http://i.imgur.com/EOowdSD.png

Time-lagged conversion rates and cure models

Suppose in our population we have a subpopulation that will never experience the event of interest. Or, for some subjects the event will occur so far in the future that it’s essentially at time infinity. The survival function should not asymptically approach zero, but some positive value. Models that describe this are sometimes called cure models or time-lagged conversion models.

There’s a serious fault in using parametric models for these types of problems that non-parametric models don’t have. The most common parametric models like Weibull, Log-Normal, etc. all have strictly increasing cumulative hazard functions, which means the corresponding survival function will always converge to 0.

Let’s look at an example of this problem. Below I generated some data that has individuals who will not experience the event, not matter how long we wait.

[1]:
%matplotlib inline
%config InlineBackend.figure_format = 'retina'

from matplotlib import pyplot as plt
import autograd.numpy as np
from autograd.scipy.special import expit, logit
import pandas as pd
plt.style.use('bmh')

[2]:
N = 200
U = np.random.rand(N)
T = -(logit(-np.log(U) / 0.5) - np.random.exponential(2, N) - 6.00) / 0.50

E = ~np.isnan(T)
T[np.isnan(T)] = 50
[3]:
from lifelines import KaplanMeierFitter
kmf = KaplanMeierFitter().fit(T, E)
kmf.plot(figsize=(8,4))
plt.ylim(0, 1);
../_images/jupyter_notebooks_Modelling_time-lagged_conversion_rates_3_0.png

It should be clear that there is an asymptote at around 0.6. The non-parametric model will always show this. If this is true, then the cumulative hazard function should have a horizontal asymptote as well. Let’s use the Nelson-Aalen model to see this.

[4]:
from lifelines import NelsonAalenFitter

naf = NelsonAalenFitter().fit(T, E)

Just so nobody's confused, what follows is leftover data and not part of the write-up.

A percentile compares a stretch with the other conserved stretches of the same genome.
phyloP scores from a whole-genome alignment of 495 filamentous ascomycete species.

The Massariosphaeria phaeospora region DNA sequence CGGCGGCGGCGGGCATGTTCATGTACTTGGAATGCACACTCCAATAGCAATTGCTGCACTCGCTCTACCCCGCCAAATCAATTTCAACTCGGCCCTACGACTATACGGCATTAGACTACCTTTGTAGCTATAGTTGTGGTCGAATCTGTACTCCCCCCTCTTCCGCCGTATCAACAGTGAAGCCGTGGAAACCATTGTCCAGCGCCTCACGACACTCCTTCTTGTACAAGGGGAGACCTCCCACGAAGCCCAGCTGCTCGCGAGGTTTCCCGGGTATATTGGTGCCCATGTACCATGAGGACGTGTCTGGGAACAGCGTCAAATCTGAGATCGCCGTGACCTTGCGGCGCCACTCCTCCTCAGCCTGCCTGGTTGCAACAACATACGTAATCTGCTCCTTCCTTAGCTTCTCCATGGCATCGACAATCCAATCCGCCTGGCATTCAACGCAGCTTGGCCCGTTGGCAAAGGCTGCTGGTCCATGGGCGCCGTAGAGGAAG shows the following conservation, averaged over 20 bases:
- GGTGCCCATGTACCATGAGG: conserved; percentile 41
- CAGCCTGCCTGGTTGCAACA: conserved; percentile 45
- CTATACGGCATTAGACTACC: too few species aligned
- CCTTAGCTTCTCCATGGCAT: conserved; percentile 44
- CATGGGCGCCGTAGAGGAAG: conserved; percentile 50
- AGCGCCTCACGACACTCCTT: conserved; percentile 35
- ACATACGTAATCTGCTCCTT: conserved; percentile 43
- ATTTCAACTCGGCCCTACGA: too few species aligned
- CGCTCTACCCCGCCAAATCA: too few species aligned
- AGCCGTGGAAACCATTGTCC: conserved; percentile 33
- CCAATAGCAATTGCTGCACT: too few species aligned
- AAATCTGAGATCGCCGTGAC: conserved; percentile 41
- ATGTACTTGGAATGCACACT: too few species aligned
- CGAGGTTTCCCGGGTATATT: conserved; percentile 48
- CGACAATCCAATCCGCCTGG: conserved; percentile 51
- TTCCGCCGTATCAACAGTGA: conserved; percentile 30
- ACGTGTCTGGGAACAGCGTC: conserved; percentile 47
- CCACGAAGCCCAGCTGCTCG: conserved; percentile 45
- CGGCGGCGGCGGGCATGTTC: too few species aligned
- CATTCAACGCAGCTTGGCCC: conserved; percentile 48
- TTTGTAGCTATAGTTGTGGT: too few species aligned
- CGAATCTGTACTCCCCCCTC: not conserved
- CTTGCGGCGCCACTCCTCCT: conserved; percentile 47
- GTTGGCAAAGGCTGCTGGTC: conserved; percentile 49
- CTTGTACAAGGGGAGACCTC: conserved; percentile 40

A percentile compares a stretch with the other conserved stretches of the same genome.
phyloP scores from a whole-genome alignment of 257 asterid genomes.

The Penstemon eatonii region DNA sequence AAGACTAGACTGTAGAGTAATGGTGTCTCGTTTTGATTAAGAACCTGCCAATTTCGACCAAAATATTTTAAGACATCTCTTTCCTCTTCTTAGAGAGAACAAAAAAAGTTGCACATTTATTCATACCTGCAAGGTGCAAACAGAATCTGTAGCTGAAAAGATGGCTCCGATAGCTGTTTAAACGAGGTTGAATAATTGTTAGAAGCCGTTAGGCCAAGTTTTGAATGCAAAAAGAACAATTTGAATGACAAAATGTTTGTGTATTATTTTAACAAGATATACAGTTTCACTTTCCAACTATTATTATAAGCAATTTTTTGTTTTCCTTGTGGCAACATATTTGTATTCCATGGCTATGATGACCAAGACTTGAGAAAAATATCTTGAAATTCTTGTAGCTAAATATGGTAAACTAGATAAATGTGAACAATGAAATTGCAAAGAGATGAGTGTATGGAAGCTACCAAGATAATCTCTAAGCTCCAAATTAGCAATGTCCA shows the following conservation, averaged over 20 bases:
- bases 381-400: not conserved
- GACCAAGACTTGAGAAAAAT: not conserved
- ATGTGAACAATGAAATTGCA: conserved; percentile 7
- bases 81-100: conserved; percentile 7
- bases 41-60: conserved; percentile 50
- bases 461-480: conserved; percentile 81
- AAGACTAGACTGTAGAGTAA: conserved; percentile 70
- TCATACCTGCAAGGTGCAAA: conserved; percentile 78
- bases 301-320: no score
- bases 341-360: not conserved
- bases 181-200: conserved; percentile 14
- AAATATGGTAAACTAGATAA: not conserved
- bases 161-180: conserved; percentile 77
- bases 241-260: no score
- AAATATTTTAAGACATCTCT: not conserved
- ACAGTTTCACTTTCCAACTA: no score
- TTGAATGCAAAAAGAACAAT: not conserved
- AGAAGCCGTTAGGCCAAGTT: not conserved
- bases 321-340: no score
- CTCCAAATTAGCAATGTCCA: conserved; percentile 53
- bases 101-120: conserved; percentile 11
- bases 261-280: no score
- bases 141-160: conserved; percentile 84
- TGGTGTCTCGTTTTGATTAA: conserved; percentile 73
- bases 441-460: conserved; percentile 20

naf.plot(figsize=(8,4))
[4]:
<matplotlib.axes._subplots.AxesSubplot at 0x1211ac7b8>
../_images/jupyter_notebooks_Modelling_time-lagged_conversion_rates_5_1.png

However, when we try a parametric model, we will see that it won’t extrapolate very well. Let’s use the flexible two parameter LogLogisticFitter model.

[5]:
from lifelines import LogLogisticFitter

fig, ax = plt.subplots(nrows=2, ncols=2, figsize=(10, 6))

t = np.linspace(0, 40)
llf = LogLogisticFitter().fit(T, E, timeline=t)


llf.plot_survival_function(ax=ax[0][0])
kmf.plot(ax=ax[0][0])

llf.plot_cumulative_hazard(ax=ax[0][1])
naf.plot(ax=ax[0][1])

t = np.linspace(0, 100)
llf = LogLogisticFitter().fit(T, E, timeline=t)

llf.plot_survival_function(ax=ax[1][0])
kmf.plot(ax=ax[1][0])

llf.plot_cumulative_hazard(ax=ax[1][1])
naf.plot(ax=ax[1][1])
[5]:
<matplotlib.axes._subplots.AxesSubplot at 0x12199d518>
../_images/jupyter_notebooks_Modelling_time-lagged_conversion_rates_7_1.png

The LogLogistic model does a quite terrible job of capturing the not only the asymptotes, but also the intermediate values as well. If we extended the survival function out further, we would see that it eventually nears 0.

Custom parametric models to handle asymptotes

Focusing on modeling the cumulative hazard function, what we would like is a function that increases up to a limit and then tapers off to an asymptote. We can think long and hard about these (I did), but there’s a family of functions that have this property that we are very familiar with: cumulative distribution functions! By their nature, they will asympotically approach 1. And, they are readily available in the SciPy and autograd libraries. So our new model of the cumulative hazard function is:

\[H(t; c, \theta) = c F(t; \theta)\]

where \(c\) is the (unknown) horizontal asymptote, and \(\theta\) is a vector of (unknown) parameters for the CDF, \(F\).

We can create a custom cumulative hazard model using ParametericUnivariateFitter (for a tutorial on how to create custom models, see this here). Let’s choose the Normal CDF for our model.

Remember we must use the imports from autograd for this, i.e. from autograd.scipy.stats import norm.

[6]:
from autograd.scipy.stats import norm
from lifelines.fitters import ParametericUnivariateFitter


class UpperAsymptoteFitter(ParametericUnivariateFitter):

    _fitted_parameter_names = ["c_", "mu_", "sigma_"]

    _bounds = ((0, None), (None, None), (0, None))

    def _cumulative_hazard(self, params, times):
        c, mu, sigma = params
        return c * norm.cdf((times - mu) / sigma, loc=0, scale=1)
[7]:
uaf = UpperAsymptoteFitter().fit(T, E)
uaf.print_summary(3)
uaf.plot(figsize=(8,4))
<lifelines.UpperAsymptoteFitter: fitted with 200 observations, 119 censored>
number of subjects = 200
  number of events = 81
    log-likelihood = -386.053
        hypothesis = c_ != 1, mu_ != 0, sigma_ != 1

---
         coef  se(coef)  lower 0.95  upper 0.95       p  -log2(p)
c_      0.521     0.059       0.406       0.636 <0.0005    51.753
mu_    17.514     0.608      16.322      18.705 <0.0005   603.894
sigma_  5.398     0.425       4.564       6.232 <0.0005    80.823
[7]:
<matplotlib.axes._subplots.AxesSubplot at 0x122376f28>
../_images/jupyter_notebooks_Modelling_time-lagged_conversion_rates_10_2.png